17. I appreciate your willingness to share your stories. I actually wanted it to keep going to cover everything. It was one of the best I have watched thus far. I’m so happy for your family.

  18. Lance, I very much appreciated your interview. I knew your father; he worked with my mother for many years at the Ogden School District. He was one of the kindest people I have ever known. His coming out had a profound impact on my family. He was a wonderful man. Thank you for sharing.

    1. Wow, Andy…

      It’s been a few weeks since I last checked these comments. You just made my Monday by leaving this comment. I am SOOOOOOOOOOOOO grateful for the kindness and generosity the co-workers at OSD showed to my dad. His family played a very negative role in his personal life but I’m so grateful he was able to keep his career going and find some fulfillment at the OSD.

      Thank you so much for sharing that experience! Wow…the internet is so amazing to connect the most unlikely people. <3

  19. Lance and Nicki, I don’t know you, but I sure want to. I loved this interview! You guys are awesome and your journey feels so familiar. Thanks for sharing your experience!

  20. I just want to say thank you to everyone for showing so much kindness and love towards our family. This interview has been incredible for us. We have connected with past friends, made an impact with many people and have new friendships across the world because of this opportunity.

    Thank you all so much for taking time out of your busy lives to listen/watch our story and give your feedback. Seeing your strength and kindness has been immensely rewarding to our personal lives and our marriage relationship. All the love and best of luck in your own journeys. <3 <3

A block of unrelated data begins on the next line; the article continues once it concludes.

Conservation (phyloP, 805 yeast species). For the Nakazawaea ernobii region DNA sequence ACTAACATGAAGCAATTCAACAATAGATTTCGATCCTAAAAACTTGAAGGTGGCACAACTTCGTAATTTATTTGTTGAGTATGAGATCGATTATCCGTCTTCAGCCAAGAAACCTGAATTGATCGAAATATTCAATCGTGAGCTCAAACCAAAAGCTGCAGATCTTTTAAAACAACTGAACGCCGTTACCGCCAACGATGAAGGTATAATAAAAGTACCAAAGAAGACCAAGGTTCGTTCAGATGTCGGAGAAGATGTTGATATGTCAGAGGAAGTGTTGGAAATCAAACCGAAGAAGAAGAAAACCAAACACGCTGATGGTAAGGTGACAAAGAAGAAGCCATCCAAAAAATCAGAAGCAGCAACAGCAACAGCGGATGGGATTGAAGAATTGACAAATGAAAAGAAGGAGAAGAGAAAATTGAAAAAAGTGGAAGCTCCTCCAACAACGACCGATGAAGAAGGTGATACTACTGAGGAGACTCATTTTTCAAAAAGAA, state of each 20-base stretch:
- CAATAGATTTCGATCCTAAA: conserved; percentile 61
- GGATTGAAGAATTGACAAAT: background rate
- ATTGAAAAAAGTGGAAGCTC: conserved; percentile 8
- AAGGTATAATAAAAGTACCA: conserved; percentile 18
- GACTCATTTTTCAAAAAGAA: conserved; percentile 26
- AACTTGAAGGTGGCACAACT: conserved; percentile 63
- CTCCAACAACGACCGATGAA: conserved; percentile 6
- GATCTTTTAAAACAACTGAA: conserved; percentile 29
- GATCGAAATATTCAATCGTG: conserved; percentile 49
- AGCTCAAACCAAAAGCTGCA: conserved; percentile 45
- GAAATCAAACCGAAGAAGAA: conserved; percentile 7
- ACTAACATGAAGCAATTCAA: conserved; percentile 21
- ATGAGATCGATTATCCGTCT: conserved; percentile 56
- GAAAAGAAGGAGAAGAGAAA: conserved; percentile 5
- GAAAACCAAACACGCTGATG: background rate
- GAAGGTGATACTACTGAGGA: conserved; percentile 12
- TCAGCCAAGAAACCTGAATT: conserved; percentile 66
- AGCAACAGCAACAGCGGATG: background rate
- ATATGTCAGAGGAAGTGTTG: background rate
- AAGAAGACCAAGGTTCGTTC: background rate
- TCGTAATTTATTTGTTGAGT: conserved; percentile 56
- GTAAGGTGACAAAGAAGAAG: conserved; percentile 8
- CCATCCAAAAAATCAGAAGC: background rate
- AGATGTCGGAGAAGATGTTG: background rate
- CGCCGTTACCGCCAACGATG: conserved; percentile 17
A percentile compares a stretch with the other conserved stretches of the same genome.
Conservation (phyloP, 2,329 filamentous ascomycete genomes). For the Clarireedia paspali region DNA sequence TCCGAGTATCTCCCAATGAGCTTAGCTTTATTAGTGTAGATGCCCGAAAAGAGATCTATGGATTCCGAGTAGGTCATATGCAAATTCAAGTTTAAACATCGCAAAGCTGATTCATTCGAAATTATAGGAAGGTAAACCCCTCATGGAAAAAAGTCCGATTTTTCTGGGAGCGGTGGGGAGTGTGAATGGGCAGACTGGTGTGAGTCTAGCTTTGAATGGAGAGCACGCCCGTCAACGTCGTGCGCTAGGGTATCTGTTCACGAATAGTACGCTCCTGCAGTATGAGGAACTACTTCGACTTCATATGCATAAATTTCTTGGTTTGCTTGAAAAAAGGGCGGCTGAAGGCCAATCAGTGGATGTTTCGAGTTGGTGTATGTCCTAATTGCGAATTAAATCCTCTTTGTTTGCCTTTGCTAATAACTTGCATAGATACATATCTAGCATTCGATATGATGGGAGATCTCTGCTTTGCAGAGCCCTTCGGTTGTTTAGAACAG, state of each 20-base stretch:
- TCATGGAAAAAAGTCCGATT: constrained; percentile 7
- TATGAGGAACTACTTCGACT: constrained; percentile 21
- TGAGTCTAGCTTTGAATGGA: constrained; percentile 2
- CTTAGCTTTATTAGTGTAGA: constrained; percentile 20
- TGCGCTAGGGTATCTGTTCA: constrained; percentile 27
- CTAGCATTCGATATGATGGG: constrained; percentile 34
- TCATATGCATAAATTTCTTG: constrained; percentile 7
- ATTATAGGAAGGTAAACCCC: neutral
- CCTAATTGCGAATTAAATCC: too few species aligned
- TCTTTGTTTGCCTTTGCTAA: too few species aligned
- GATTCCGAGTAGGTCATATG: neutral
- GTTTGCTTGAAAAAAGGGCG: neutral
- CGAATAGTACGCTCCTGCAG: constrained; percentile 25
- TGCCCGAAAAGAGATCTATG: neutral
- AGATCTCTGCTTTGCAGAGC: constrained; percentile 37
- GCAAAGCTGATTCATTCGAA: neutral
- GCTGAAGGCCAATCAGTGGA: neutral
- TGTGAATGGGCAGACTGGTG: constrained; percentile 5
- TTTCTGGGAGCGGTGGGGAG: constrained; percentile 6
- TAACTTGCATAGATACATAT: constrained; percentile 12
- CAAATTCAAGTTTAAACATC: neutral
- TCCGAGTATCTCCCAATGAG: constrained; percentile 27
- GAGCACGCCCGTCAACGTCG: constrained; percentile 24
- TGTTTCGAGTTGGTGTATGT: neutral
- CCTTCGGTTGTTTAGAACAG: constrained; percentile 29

21. I listened to every single minute and loved it! Lance–I was moved tears as you described your remorse at your treatment of your dad. You were only “following the script” that you were given, as many of us have done in various ways in the past. The “gay issue” is what broke the Church deal for my immediate family after my son came out at age 18. Thank goodness it happened eight years ago instead of two decades earlier–we at least had some accurate resources to help us understand what was actually going on. I’m glad you were able to leave together (as did my husband and I): going out of the Church alone would have been excruciatingly difficult! Thanks again to both of you–an honest and refreshing interview!

  22. Thanks!
    I’m at the beginning of all this and hearing stories is so helpful.
    You two are wonderful, and great together. Thanks for sharing a message of hope! And for being willing to be so vulnerable.
    I especially appreciate hearing ways to, and ways not to, approach family as this is all ahead of me.